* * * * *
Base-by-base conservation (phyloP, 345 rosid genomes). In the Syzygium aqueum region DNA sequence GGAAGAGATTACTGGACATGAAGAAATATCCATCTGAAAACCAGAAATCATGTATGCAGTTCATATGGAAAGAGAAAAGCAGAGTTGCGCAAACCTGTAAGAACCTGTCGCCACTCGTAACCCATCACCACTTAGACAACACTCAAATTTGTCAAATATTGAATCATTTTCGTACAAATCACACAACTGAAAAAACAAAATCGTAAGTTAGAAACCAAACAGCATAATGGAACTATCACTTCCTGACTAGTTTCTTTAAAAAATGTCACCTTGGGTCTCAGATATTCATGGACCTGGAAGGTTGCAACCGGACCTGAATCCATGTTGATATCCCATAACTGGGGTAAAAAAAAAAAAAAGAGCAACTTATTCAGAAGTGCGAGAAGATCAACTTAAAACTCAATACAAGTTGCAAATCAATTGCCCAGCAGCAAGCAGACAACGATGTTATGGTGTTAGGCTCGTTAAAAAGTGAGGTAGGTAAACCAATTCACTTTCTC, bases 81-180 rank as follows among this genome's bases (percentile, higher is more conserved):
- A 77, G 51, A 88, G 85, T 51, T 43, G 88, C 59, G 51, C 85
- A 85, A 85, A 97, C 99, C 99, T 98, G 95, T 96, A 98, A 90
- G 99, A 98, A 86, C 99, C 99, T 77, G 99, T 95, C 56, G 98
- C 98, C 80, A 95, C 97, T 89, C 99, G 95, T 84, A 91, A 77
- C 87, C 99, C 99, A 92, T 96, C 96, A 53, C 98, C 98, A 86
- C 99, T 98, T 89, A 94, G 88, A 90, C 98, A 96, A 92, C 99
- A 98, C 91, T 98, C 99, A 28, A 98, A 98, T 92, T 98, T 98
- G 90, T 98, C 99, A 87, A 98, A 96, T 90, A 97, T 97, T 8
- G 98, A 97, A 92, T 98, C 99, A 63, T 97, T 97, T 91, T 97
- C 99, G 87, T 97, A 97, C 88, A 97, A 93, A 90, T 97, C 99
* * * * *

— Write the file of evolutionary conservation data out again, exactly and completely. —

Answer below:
Base-by-base conservation (phyloP, 345 rosid genomes). In the Syzygium aqueum region DNA sequence GGAAGAGATTACTGGACATGAAGAAATATCCATCTGAAAACCAGAAATCATGTATGCAGTTCATATGGAAAGAGAAAAGCAGAGTTGCGCAAACCTGTAAGAACCTGTCGCCACTCGTAACCCATCACCACTTAGACAACACTCAAATTTGTCAAATATTGAATCATTTTCGTACAAATCACACAACTGAAAAAACAAAATCGTAAGTTAGAAACCAAACAGCATAATGGAACTATCACTTCCTGACTAGTTTCTTTAAAAAATGTCACCTTGGGTCTCAGATATTCATGGACCTGGAAGGTTGCAACCGGACCTGAATCCATGTTGATATCCCATAACTGGGGTAAAAAAAAAAAAAAGAGCAACTTATTCAGAAGTGCGAGAAGATCAACTTAAAACTCAATACAAGTTGCAAATCAATTGCCCAGCAGCAAGCAGACAACGATGTTATGGTGTTAGGCTCGTTAAAAAGTGAGGTAGGTAAACCAATTCACTTTCTC, bases 81-180 rank as follows among this genome's bases (percentile, higher is more conserved):
- A 77, G 51, A 88, G 85, T 51, T 43, G 88, C 59, G 51, C 85
- A 85, A 85, A 97, C 99, C 99, T 98, G 95, T 96, A 98, A 90
- G 99, A 98, A 86, C 99, C 99, T 77, G 99, T 95, C 56, G 98
- C 98, C 80, A 95, C 97, T 89, C 99, G 95, T 84, A 91, A 77
- C 87, C 99, C 99, A 92, T 96, C 96, A 53, C 98, C 98, A 86
- C 99, T 98, T 89, A 94, G 88, A 90, C 98, A 96, A 92, C 99
- A 98, C 91, T 98, C 99, A 28, A 98, A 98, T 92, T 98, T 98
- G 90, T 98, C 99, A 87, A 98, A 96, T 90, A 97, T 97, T 8
- G 98, A 97, A 92, T 98, C 99, A 63, T 97, T 97, T 91, T 97
- C 99, G 87, T 97, A 97, C 88, A 97, A 93, A 90, T 97, C 99